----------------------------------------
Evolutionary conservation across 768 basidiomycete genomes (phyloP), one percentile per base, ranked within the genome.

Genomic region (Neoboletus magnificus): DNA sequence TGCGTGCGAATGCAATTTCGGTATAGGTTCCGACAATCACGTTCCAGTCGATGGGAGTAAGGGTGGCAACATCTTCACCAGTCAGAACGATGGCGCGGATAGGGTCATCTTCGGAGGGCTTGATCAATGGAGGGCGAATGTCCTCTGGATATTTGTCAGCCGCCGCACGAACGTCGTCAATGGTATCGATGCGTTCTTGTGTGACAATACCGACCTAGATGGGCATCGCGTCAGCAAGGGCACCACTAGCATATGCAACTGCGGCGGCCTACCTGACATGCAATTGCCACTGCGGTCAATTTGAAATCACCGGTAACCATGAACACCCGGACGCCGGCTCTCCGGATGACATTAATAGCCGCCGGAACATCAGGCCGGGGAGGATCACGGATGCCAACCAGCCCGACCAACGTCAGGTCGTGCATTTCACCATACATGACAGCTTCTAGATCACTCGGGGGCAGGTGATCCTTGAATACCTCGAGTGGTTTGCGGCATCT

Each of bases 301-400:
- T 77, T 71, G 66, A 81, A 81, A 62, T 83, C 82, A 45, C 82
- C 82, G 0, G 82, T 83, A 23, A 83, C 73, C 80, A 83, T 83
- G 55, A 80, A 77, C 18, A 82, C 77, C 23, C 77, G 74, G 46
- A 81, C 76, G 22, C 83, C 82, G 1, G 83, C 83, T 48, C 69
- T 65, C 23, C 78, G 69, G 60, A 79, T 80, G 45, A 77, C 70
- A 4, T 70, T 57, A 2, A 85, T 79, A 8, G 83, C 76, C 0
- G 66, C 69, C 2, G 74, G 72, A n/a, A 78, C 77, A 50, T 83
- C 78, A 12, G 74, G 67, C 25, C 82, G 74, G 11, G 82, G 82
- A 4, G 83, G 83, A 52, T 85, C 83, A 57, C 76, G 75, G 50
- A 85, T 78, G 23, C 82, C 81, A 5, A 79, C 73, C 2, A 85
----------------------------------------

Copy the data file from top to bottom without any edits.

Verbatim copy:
Evolutionary conservation across 768 basidiomycete genomes (phyloP), one percentile per base, ranked within the genome.

Genomic region (Neoboletus magnificus): DNA sequence TGCGTGCGAATGCAATTTCGGTATAGGTTCCGACAATCACGTTCCAGTCGATGGGAGTAAGGGTGGCAACATCTTCACCAGTCAGAACGATGGCGCGGATAGGGTCATCTTCGGAGGGCTTGATCAATGGAGGGCGAATGTCCTCTGGATATTTGTCAGCCGCCGCACGAACGTCGTCAATGGTATCGATGCGTTCTTGTGTGACAATACCGACCTAGATGGGCATCGCGTCAGCAAGGGCACCACTAGCATATGCAACTGCGGCGGCCTACCTGACATGCAATTGCCACTGCGGTCAATTTGAAATCACCGGTAACCATGAACACCCGGACGCCGGCTCTCCGGATGACATTAATAGCCGCCGGAACATCAGGCCGGGGAGGATCACGGATGCCAACCAGCCCGACCAACGTCAGGTCGTGCATTTCACCATACATGACAGCTTCTAGATCACTCGGGGGCAGGTGATCCTTGAATACCTCGAGTGGTTTGCGGCATCT

Each of bases 301-400:
- T 77, T 71, G 66, A 81, A 81, A 62, T 83, C 82, A 45, C 82
- C 82, G 0, G 82, T 83, A 23, A 83, C 73, C 80, A 83, T 83
- G 55, A 80, A 77, C 18, A 82, C 77, C 23, C 77, G 74, G 46
- A 81, C 76, G 22, C 83, C 82, G 1, G 83, C 83, T 48, C 69
- T 65, C 23, C 78, G 69, G 60, A 79, T 80, G 45, A 77, C 70
- A 4, T 70, T 57, A 2, A 85, T 79, A 8, G 83, C 76, C 0
- G 66, C 69, C 2, G 74, G 72, A n/a, A 78, C 77, A 50, T 83
- C 78, A 12, G 74, G 67, C 25, C 82, G 74, G 11, G 82, G 82
- A 4, G 83, G 83, A 52, T 85, C 83, A 57, C 76, G 75, G 50
- A 85, T 78, G 23, C 82, C 81, A 5, A 79, C 73, C 2, A 85